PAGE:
Take A Bite
August 1, 3 and 5
Have you ever gone to a restaurant and had a magnificently delicious meal followed by a mediocre and flavourless dessert? You can’t really say that the dessert ruined the meal for you as the main dishes were wonderful. But somehow that letdown at the end of the meal leaves you with a niggling sense of disappointment that you just can’t shake.
This is how I felt seeing Take A Bite. A solid 99% of the play delivers a creative story with interesting ideas and fantastic acting. The end however let the air out of the balloon.
The play opens with two strangers, Vera and Dion, locked in a room together without knowing where they are or how they got there. Dion, an 18-year-old coming down off and acid trip and covered in blood assumes they are in jail and for lack of any other explanation, Vera, a 33-year-old ex-teacher agrees.
With nothing else to do but wait till their release, the two start talking. Or rather Dion starts talking rather frenetically about sex and girls and anything else his stream of consciousness speaking patterns allow. He tells Vera that the girl he sleeps with, Tonya, is actually dating a big and violent man named Steve who beats her regularly. He figures the blood on his shirt is Tonya having a nose bleed on him mid-coital and that having sex with Tonya is the last thing he remembers before waking up in the cell. He tells her about his sex-ed class in school where he witnessed a condom being put on a banana and subsequently thinking a man needed a banana to have sex. He also tells her about his cheating father and how his mom used to bake gingerbread for him. It all comes out in a scattered but sweet and often funny rant made even kookier by the malapropisms that Dion tosses in. The situation is iconic instead of ironic, his was given corporeal punishment at school instead of corporal punishment and Vera seems inhabited instead of inhibited. Some of these word switches Vera corrects, but neither she nor the audience is really sure if Dion does them on purpose, making them even more amusing.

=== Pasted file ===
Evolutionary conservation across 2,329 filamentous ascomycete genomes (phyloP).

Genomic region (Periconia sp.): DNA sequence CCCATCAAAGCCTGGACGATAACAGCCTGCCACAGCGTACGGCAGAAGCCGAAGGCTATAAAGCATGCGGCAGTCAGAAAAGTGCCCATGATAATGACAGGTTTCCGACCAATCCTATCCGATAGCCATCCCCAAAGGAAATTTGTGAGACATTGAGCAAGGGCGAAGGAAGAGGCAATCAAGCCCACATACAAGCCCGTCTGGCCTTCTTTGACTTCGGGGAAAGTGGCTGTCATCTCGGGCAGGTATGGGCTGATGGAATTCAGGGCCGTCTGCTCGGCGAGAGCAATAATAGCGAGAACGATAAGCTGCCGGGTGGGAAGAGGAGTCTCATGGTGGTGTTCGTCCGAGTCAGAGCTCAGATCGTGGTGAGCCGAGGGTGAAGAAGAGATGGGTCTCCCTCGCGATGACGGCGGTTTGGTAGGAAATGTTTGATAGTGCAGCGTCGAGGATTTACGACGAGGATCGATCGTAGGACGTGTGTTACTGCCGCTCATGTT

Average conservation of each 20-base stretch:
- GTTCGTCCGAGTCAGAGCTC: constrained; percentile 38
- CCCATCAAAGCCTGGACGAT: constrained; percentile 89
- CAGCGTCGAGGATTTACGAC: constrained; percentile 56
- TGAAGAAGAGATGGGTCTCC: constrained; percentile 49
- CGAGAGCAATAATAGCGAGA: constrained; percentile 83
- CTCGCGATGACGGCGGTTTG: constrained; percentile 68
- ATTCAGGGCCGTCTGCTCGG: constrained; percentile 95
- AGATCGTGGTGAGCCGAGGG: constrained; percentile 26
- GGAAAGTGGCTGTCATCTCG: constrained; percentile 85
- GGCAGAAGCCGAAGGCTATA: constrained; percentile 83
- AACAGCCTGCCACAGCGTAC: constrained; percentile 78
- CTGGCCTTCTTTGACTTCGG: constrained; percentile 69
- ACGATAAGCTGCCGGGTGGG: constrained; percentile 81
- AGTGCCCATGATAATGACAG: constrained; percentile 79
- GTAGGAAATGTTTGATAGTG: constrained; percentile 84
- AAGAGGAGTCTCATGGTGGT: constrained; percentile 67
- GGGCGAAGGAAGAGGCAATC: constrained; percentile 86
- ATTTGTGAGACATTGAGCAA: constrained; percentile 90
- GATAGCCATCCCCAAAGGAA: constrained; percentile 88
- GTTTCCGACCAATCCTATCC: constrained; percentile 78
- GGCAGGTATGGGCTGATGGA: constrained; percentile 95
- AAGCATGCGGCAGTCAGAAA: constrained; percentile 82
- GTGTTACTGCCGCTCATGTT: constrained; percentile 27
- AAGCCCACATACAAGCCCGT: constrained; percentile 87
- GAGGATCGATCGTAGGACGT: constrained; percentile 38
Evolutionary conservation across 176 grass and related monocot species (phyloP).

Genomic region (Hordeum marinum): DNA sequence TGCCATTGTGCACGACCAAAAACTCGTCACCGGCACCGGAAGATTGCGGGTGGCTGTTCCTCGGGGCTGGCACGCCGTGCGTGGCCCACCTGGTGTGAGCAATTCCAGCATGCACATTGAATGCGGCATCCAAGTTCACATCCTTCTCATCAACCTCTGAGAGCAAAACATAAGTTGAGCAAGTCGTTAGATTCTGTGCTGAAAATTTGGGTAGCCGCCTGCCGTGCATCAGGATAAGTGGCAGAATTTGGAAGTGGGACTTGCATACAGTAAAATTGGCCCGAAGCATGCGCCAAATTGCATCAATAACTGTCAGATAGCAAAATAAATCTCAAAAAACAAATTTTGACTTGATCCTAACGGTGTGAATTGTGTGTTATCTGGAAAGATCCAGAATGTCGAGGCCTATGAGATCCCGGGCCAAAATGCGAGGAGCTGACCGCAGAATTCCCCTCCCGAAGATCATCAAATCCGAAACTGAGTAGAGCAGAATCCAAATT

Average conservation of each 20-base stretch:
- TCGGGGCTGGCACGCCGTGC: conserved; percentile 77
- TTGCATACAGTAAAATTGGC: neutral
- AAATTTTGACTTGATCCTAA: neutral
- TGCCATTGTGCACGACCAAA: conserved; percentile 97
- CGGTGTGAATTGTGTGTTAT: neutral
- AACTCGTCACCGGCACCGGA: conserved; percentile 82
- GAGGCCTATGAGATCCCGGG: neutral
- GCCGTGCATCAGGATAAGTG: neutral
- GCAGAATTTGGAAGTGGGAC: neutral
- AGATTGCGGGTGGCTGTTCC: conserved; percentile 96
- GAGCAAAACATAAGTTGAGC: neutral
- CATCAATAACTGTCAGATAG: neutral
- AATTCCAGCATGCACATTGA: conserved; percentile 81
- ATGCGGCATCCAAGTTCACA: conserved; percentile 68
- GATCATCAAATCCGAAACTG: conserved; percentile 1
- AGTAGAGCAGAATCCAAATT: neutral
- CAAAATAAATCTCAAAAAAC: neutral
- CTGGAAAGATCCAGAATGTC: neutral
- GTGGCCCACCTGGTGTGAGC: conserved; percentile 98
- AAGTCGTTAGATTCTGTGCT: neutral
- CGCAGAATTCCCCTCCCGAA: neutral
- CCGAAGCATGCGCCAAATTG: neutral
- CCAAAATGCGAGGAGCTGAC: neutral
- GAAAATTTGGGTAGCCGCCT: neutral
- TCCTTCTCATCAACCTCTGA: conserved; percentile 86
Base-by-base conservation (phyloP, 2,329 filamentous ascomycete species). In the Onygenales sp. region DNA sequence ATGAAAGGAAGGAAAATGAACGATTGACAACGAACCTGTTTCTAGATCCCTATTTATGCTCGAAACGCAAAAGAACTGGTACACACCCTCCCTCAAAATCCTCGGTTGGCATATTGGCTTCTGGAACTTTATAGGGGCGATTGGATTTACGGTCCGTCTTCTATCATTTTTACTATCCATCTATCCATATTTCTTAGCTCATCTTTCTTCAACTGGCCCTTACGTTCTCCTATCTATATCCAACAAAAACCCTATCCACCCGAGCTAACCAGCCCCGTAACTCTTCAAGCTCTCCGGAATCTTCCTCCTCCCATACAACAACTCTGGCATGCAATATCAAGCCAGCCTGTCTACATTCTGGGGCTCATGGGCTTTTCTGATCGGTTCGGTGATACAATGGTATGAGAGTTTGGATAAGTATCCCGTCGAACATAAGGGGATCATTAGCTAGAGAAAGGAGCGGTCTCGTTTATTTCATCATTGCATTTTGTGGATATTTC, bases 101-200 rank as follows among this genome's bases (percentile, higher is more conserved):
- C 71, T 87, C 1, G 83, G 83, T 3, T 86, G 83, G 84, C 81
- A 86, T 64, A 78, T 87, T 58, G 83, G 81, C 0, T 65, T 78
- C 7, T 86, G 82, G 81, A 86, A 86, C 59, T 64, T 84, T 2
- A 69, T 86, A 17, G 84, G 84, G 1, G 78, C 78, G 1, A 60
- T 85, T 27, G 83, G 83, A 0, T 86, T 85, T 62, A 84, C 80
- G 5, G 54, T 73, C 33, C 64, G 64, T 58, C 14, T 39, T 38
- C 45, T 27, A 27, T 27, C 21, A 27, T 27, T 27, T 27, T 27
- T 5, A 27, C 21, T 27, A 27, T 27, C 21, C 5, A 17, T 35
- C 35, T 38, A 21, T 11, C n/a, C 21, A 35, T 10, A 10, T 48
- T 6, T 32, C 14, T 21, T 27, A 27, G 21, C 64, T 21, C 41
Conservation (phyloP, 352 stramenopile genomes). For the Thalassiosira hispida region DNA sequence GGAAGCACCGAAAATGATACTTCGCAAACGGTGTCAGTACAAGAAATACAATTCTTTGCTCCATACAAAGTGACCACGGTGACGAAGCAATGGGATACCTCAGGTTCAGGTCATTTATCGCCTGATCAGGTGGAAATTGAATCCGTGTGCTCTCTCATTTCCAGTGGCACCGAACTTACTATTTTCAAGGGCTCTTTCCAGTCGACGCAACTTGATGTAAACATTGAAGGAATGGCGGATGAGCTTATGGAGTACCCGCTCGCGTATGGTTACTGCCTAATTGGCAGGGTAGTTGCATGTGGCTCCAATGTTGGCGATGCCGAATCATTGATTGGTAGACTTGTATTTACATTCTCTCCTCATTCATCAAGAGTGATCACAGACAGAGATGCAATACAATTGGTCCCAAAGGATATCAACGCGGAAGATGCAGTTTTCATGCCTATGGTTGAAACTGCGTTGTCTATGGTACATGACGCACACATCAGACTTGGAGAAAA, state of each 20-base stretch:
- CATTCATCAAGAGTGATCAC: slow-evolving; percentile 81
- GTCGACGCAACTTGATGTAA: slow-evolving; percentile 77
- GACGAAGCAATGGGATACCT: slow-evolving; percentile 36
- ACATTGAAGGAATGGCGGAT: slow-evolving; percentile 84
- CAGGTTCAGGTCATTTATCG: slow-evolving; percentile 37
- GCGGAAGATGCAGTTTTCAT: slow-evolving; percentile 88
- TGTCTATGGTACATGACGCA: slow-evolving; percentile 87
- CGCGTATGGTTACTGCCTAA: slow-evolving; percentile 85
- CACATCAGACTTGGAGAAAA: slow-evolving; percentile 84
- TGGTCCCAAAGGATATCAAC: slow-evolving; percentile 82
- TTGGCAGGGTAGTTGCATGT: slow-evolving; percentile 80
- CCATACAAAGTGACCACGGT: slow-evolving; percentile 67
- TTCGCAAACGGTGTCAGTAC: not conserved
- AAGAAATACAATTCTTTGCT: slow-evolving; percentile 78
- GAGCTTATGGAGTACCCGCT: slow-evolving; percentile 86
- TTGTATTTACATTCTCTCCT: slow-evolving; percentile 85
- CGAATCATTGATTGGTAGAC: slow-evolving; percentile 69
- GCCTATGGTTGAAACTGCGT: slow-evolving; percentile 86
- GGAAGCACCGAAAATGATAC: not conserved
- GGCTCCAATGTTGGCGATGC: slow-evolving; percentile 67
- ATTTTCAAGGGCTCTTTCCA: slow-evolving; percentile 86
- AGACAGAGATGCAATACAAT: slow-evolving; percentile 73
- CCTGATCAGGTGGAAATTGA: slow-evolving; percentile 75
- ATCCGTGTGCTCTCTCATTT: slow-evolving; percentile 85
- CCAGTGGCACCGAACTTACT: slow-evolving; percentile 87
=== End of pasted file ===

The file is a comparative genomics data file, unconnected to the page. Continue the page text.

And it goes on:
Vera eventually opens up to Dion, explaining that the reason she is wearing a sexy nightgown is because she was at her boyfriend Eric’s place before waking up in the cell. She also tells Dion that she has never felt pretty or desired and hints that there are problems between her and Eric, but recoils when pressed about what they are.
Finally through his un-ironic praise of Vera and laying bare his own background, Dion is able to coax Vera into telling him her story. It’s not what the audience expects and I was grateful for the clever twist which was neither farfetched or melodramatic but rather interesting and introspective.
Since I am going to ruin the ending of the play for you (stop reading here if you don’t want to know) I will not ruin the best part of the play for you. The part leading up to the end. All I will say is that Take A Bite takes an existential turn and makes the plot utterly believable and surprisingly not weird in the slightest. Up to this point, the script is brilliantly written, the story moves along perfectly and Liana Shannon as Vera and Isaac Andrew as Dion give near flawless performances.
Then the dessert. It was all a dream. Not only did the story not happen, Take A Bite goes ones step further and rubs in the fact that it was only a dream with dreadfully corny last lines of dialogue. I shook my head. Why after such intelligent story telling did the playwright choose to wrap things up in a tidy mundane package? Of course I’ll never know, so I’m just trying to focus on the 99% of the play I really liked and hoping the ending won’t give me indigestion.
For the guys – It’s weird and funny and cool. SEE IT
For the girls – Vera’s story will move you and you will and you will find yourself liking Dion like a lost and somewhat smelly puppy. SEE IT
For the occasional audience – It will be one of the fastest hours at the Fringe you will spend. Time flies when things are good. SEE IT
For the theatre junkies – I will feel your pain at the ending. But go for the rest of it. SEE IT